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The diet to save lives, the planet and feed us all?



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A diet has been developed that promises to save lives, 10 billion people and all without causing catastrophic damage to the planet

Scientists have been trying to figure out how to feed billions more people in the decades to come.

Their answer ̵

1; "the planetary health diet" – does not completely banish meat and dairy.

But it requires a ginormous shift in what we pile onto our plates and turning to foods that we barely eat.

What changes am I going to have to make?

For red meat you are looking at having a week or a large steak a month and that's your lot.

You can still have a couple of portions of fish and the same of chicken a week, but plants are where the rest of your protein will need to come from.

The researchers are recommending nuts and a good helping of legumes (that's beans, chickpeas and lentils) every day instead.

There is also a major push on all fruit and veg, which should be made half of every plate of food we eat.

Although there is a cull on "starchy vegetables" such as the humble potato or cassava which is widely eat in Africa.

What is the diet in detail?

Nuts – 50g a day

  • Beans, chickpeas, lentils and other legumes – 75g
  • Eggs – 13g a day (so one and a bit a week)
  • Meat – 14g a day of red meat and 29g a day of chicken
  • Carbs – whole
  • Dairy – 250g – The equivalent of one glass of milk
  • Vegetables (300g) and fruit (200g)
  • The diet has room for 31g of sugar and about 50g of oils like olive oil.

    Will it taste awful?

    Prof Walter Willet, one of the researchers who is based at Harvard, said no and that after a childhood on a farm eating three portions

    He said: "There's a tremendous variety there.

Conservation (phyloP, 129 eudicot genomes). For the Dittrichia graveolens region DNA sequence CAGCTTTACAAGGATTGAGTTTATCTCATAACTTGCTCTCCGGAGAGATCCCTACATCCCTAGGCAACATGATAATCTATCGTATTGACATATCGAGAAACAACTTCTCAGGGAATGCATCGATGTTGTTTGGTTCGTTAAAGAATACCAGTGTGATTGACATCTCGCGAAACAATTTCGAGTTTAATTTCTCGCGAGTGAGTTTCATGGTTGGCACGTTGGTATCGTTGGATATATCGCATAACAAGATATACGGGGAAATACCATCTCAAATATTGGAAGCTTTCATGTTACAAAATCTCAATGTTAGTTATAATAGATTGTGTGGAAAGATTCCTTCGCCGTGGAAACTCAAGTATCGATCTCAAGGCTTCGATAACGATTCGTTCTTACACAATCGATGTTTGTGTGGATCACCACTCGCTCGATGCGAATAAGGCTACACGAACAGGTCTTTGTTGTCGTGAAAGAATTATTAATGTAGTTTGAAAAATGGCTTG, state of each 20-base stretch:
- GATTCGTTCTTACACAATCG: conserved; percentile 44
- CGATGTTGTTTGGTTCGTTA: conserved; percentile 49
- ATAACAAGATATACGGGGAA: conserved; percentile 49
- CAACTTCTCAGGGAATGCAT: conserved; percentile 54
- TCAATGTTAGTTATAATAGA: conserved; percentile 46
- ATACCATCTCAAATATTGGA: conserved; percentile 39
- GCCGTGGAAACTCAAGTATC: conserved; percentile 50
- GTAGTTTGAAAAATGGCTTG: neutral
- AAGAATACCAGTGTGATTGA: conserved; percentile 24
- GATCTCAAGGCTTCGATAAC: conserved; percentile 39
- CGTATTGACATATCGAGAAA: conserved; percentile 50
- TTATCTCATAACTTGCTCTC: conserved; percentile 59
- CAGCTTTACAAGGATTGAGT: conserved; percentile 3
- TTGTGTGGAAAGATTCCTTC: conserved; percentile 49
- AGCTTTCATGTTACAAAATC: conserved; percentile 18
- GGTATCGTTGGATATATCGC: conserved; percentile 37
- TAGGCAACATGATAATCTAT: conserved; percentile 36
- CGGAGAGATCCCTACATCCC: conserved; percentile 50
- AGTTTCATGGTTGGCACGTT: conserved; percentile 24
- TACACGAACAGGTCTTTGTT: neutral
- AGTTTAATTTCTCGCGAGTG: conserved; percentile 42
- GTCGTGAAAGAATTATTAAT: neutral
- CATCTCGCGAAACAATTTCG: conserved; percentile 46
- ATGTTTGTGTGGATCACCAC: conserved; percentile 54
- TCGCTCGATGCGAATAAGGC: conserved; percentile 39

" You can take those foods and put them on the train. here in thousands of different ways. We're not talking about a deprivation diet here, it's healthy eating that is flexible and enjoyable. "Image copyright
    Molly Katzen

    Image caption

    These are some plates of food that measure the planetary health diet rules.
                    

    Is this for real life, or is this just fantasy?

    This plan requires changes in diet in almost every corner of the world

    Europe and North America need to cut back massively on red meat, East Asia needs to cut back on fish, Africa on starchy vegetables.

    "Humanity has never attempted to change the food system at this scale and this speed," says Line Gordon, an assistant professor at the Stockholm Resilience Center.

    "Whether it's a fantasy or not, and fantasy doesn't have to bad … it's time to dream of a good world, "she says.

    Taxes on red meat are one of the many options the researchers say may be necessary to persuade us to switch diets.

    Who came up with this?

    A group of 37 scientists from around the world were brought together as part of the EAT Lancet commission.

    They're a mix of experts from farming to climate change to nutrition and they took two years

    The world population reached 7 trillion in 2011 and it's now around 7.7 trillion.

    That's what we need a diet for 10 trillion people? figure is expected to reach 10 billion around 2050 and will keep on climbing.

    Will it save lives?

    The researchers say the diet will be around 11 million people dying each year.

    That number is largely down to diseases related to unhealthy diet such as heart attacks, strokes and some cancers

    These are now the biggest killers in developed countries.

    How to make a living for the planet?

    The use of land for growing food and forestry accounts for around a quarter of global greenhouse gas emissions, about the same as from electricity and heating, and substantially more than from all the trains, planes and automobiles on the planet

    When you look more closely at the food sector's environmental impact, you can see that meat and dairy are the major factors – worldwide, livestock accounts for between 14.5 and 18% of human-induced greenhouse gas emissions.

    When it comes to warming gases, agriculture is one of the leading contributors to both methane and nitrous oxide emissions.

    Agriculture is also a significant source of air pollution with ammonia from farms and major cause of fine particulate matter, which the WHO says is a threat to health worldwide.

    Similarly when it comes to water, agriculture and food productions are one of the biggest threats, consuming 70% or global freshwater sources for irrigation.

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